Eurorack Modular Synth Primer


How to get started in Eurorack Modular Synths

What’s the crack?

Wave goodbye to your wonderful life! Eurorack has arrived! For anyone who has played a musical instrument, there comes a time when you think “I wish It could do this or that.” Well what if I told you there’s an instrument which, after spending a bit of cold hard cash, or some tinkering in the electronics lab, you can make it do pretty much anything? You’d think I was insane and caught up in the Eurorack hype!

And you’d kinda be right, however when it comes to electronic instruments there’s not a lot modular synths can’t do. Want to create a classic 303 acid line? Easy! Nice creamy Moog type filter. There’s a module using the exact same circuit. What about a gorgeous acoustic sounding bowed violin sound? Don’t even get me started on the awesome Mutable Instruments kit!

Components

So now you we’ve got the hype out of the way, let’s get into the details. What do you need as a first setup? Each modular rig is made up of individual units, called modules. They are mounted on rails and attached to a power supply. The modules are then patched into each other with patch cables.

The real fun comes with experimentation.

Once you’ve got the basic setup it’s time to decide which modules to go for. A simple system would usually have a VCO as the sound source, a VCF to filter the sound, a VCA to shape the volume and some modules to create control voltages, such as a Sequencer, ADSR and LFO.

At this point I could go into an in depth explanation of what a sawtooth wave is or how a 4 pole filter works, but that kinda misses the fun part of modular synthesis. The real fun comes with experimentation. As long as you follow some basic patching rules, you’ll be making squelchy, futuristic noises deep into the night.

The single most important thing to be aware of is all the patch cables carry two types of signal. The first is Audio, i.e. what comes out of the speakers, and the second, and possibly most important, is CV or Control Voltage. VCO, VCF, VCA: all Voltage Controlled. You might also hear the term Modulation. You use Control Voltage to Modulate the Audio.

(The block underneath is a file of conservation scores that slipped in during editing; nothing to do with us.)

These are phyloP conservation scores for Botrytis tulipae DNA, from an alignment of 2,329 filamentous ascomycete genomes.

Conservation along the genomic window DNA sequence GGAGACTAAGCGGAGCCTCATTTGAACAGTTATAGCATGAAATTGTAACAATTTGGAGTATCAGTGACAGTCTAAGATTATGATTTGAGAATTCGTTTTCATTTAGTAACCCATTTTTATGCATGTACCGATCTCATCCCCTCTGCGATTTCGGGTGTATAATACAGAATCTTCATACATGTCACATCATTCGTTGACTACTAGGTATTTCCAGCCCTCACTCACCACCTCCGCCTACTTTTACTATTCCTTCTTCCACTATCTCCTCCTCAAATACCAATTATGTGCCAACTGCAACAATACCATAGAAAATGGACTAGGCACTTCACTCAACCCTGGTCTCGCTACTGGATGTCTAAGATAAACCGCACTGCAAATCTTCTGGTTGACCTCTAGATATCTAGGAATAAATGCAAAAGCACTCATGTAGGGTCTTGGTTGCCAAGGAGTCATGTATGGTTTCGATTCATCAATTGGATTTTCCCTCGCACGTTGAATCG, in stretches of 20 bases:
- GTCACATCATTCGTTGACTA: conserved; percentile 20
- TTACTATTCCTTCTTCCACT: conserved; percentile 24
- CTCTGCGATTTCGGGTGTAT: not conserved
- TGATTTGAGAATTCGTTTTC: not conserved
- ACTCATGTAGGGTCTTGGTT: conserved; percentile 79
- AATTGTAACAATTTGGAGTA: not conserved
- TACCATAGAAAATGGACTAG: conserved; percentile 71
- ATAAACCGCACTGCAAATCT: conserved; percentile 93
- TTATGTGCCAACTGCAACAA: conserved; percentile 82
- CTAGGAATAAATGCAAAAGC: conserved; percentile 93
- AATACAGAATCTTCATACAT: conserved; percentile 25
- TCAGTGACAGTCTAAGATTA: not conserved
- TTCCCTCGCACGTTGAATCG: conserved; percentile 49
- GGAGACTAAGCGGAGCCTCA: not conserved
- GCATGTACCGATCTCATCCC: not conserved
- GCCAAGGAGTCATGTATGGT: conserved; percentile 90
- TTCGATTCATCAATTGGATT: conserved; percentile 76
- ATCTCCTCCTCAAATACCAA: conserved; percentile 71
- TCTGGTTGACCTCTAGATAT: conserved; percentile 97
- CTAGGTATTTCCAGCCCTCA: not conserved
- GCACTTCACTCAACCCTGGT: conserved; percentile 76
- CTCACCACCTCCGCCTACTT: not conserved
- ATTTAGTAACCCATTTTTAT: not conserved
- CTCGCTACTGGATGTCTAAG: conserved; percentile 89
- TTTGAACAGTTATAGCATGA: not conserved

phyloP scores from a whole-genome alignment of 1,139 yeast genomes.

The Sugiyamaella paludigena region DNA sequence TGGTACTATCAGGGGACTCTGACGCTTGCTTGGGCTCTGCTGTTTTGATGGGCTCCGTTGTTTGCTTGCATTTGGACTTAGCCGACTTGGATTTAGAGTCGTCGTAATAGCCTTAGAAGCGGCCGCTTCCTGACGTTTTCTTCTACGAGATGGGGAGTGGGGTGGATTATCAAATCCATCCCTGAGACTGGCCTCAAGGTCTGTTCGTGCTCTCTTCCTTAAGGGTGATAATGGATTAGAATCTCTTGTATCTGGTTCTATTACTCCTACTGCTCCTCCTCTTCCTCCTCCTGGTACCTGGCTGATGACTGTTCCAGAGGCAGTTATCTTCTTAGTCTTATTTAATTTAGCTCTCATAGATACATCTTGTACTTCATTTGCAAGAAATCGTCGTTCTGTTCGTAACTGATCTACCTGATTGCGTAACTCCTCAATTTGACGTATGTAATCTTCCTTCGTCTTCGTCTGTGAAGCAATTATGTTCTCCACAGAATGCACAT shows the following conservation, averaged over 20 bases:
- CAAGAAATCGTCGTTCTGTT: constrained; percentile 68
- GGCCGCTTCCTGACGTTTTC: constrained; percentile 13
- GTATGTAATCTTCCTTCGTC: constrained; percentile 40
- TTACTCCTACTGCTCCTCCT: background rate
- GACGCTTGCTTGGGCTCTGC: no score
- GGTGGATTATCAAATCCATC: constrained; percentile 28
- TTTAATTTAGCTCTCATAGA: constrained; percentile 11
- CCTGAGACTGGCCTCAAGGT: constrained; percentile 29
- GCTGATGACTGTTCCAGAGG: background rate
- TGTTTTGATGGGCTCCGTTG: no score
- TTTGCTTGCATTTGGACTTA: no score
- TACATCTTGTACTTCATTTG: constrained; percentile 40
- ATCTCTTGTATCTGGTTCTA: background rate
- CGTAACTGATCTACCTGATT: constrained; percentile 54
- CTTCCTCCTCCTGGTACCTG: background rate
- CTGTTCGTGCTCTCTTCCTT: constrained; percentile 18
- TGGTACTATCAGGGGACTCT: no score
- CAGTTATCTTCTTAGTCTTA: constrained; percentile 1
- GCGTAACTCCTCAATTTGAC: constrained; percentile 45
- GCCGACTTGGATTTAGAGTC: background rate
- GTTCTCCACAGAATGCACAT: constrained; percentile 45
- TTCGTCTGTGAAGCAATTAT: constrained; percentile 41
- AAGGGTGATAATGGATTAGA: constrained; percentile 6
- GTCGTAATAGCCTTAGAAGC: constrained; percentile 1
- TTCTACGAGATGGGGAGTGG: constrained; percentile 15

Take the VCO for example. If you plug the Saw Out into a mixer, you’ll hear a steady saw tooth wave. It has a distinctive rich tone. Turn the Frequency knob and you’ll hear the frequency of the tone go up and down. You could just manually wiggle the frequency knob and make sweet music al day long, but your hand would soon tire and it’s not easy to hit the same notes twice. What you need is a way to automatically vary the frequency and this is where CV comes in. Plugging a control voltage into the Freq CV In on the VCO will cause the tone of the sawtooth to change depending on the control voltage level.

The sound design possibilities are virtually endless.

It’s the same with the VCF, where the CV controls the filter cutoff, and the VCA, where it controls the volume. With these few modules, you now have a way to automatically control the frequency, the filter cutoff and volume of the sound. With just these controls you could play with a modular synth for the next 10 years and never create the same sound twice. The sound design possibilities are virtually endless.

Give me Control!

So what modules create CV? The main CV modules are the Sequencer, ADSR and LFO.